I happen to be a fan of 3D movies, when they can use it as an immersive experience (like Avatar or The Hobbit). But when you have 3D just to make more money it really doesn’t work. I hate when a movie uses 3D to “throw” things at the audience – putting in specific scenes or shots that make it seem like something is about to hit you in the face. That kind of thing really only works in amusement parks during one of those 4D rides that can shoot water at you. When you’re in a darkened theater trying to enjoy a dance movie, it takes you outside the experience because it feels like a cheesy ploy. I really don’t need the dancers to step on my face. It wasn’t worth the price of those plastic glasses (especially for someone who spends a lot of money on movies).
You can probably tell from my description of the movie that this is not a real original movie. It follows the same basic story line of the first Step Up – boy from the wrong side of the tracks and rich girl meet and fall in love on the dance floor. The rest of the drama is pretty straight forward, pulling predictably from the rich vs poor headlines (hello Occupy movement). You don’t watch these movies for the plot originality, so it really doesn’t matter whether or not the drama makes sense. The predictable picture perfect ending is always a little too happy, and this one doesn’t really make sense (what rich real estate guy would give up a billion dollar investment for “dancing”?). But bad plot doesn’t really take away from the rest of the film.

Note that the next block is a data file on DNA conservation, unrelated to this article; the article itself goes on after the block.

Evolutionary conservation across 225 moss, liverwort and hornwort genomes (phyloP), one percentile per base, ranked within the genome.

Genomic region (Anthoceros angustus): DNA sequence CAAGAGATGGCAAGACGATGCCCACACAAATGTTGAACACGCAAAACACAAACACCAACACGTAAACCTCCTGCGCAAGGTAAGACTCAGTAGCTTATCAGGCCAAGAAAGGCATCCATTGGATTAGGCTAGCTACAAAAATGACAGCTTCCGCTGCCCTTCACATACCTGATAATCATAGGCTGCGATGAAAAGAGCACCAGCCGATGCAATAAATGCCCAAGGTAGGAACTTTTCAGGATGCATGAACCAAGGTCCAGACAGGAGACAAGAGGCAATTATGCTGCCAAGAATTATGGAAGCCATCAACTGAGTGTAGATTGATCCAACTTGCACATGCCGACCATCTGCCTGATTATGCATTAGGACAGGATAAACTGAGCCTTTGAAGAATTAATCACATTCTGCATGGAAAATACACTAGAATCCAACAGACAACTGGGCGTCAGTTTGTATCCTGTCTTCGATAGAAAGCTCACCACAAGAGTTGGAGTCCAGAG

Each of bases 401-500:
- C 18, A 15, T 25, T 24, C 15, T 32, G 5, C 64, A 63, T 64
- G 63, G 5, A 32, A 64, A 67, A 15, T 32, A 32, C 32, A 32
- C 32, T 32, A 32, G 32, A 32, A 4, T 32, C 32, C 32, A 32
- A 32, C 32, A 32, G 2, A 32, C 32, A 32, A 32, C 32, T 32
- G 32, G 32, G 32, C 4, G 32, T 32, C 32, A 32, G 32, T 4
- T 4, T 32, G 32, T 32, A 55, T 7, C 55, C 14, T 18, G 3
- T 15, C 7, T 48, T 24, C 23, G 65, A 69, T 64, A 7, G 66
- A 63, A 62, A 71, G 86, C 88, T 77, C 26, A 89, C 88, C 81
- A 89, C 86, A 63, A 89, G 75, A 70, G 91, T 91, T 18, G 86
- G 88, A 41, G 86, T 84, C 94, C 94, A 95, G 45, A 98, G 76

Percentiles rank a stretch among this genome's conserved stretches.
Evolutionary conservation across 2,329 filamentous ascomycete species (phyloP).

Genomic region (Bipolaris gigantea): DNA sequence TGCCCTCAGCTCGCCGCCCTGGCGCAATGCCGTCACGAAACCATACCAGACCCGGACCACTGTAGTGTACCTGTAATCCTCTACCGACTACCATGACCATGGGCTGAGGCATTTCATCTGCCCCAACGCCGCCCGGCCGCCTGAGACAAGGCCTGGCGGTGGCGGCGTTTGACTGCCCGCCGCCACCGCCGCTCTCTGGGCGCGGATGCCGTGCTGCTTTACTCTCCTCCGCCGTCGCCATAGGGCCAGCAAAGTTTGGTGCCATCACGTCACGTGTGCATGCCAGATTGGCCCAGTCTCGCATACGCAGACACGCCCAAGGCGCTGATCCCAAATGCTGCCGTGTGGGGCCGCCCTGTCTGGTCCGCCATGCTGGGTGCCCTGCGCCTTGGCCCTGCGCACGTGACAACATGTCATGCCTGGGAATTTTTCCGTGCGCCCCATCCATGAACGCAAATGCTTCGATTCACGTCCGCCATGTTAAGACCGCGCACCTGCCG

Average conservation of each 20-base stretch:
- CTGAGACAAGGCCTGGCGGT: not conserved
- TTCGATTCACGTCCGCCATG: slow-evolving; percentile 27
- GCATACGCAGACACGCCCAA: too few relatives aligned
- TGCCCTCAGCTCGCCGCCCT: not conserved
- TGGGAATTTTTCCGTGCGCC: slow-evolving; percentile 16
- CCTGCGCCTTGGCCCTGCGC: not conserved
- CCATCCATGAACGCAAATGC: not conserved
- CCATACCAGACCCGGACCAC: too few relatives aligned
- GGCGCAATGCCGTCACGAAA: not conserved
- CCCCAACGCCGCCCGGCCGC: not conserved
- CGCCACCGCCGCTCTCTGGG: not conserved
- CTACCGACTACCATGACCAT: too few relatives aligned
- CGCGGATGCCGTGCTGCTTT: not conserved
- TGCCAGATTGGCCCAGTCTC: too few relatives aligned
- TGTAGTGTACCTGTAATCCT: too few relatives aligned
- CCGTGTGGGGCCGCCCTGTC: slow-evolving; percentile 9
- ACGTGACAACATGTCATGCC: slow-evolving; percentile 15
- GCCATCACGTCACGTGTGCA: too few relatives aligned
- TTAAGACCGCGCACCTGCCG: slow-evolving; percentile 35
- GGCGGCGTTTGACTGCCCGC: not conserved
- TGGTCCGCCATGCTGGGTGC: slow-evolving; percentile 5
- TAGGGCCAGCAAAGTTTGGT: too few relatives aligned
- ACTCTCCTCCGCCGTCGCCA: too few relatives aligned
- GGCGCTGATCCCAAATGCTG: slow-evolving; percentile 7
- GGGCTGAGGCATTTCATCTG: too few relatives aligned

Overall: 2.5 stars out of 5
If you’re a fan of dance movies, you will enjoy this film. Step Up Revolution has the amazing dance sequences you crave, along with some passable acting that will keep you entertained. It’s a fun movie that you can watch and enjoy – but you can probably do it at home. I don’t really need the 3D or the movie theater in order to watch a bunch of hot people dancing around. So while I recommend this movie for those who love the genre, you probably don’t need to spend the money to check it out in the 3rd dimension. Some of the scenes look cool, but it’s not really worth it. I look forward to renting this movie for a $1.23 at my local Redbox, so that I can appreciate the art without worrying about my wallet. Plus, a good dance movie is always better when you can move around the place without worrying about disturbing the other people in the audience (obviously, my family doesn’t judge me for trying to look like a break dancer… not to my face at least). So dance on Step Up franchise, especially if you keep turning out movies as awesome as this one. Just don’t get used to the whole 3D thing, because charging $13 for a viewing doesn’t really work for you.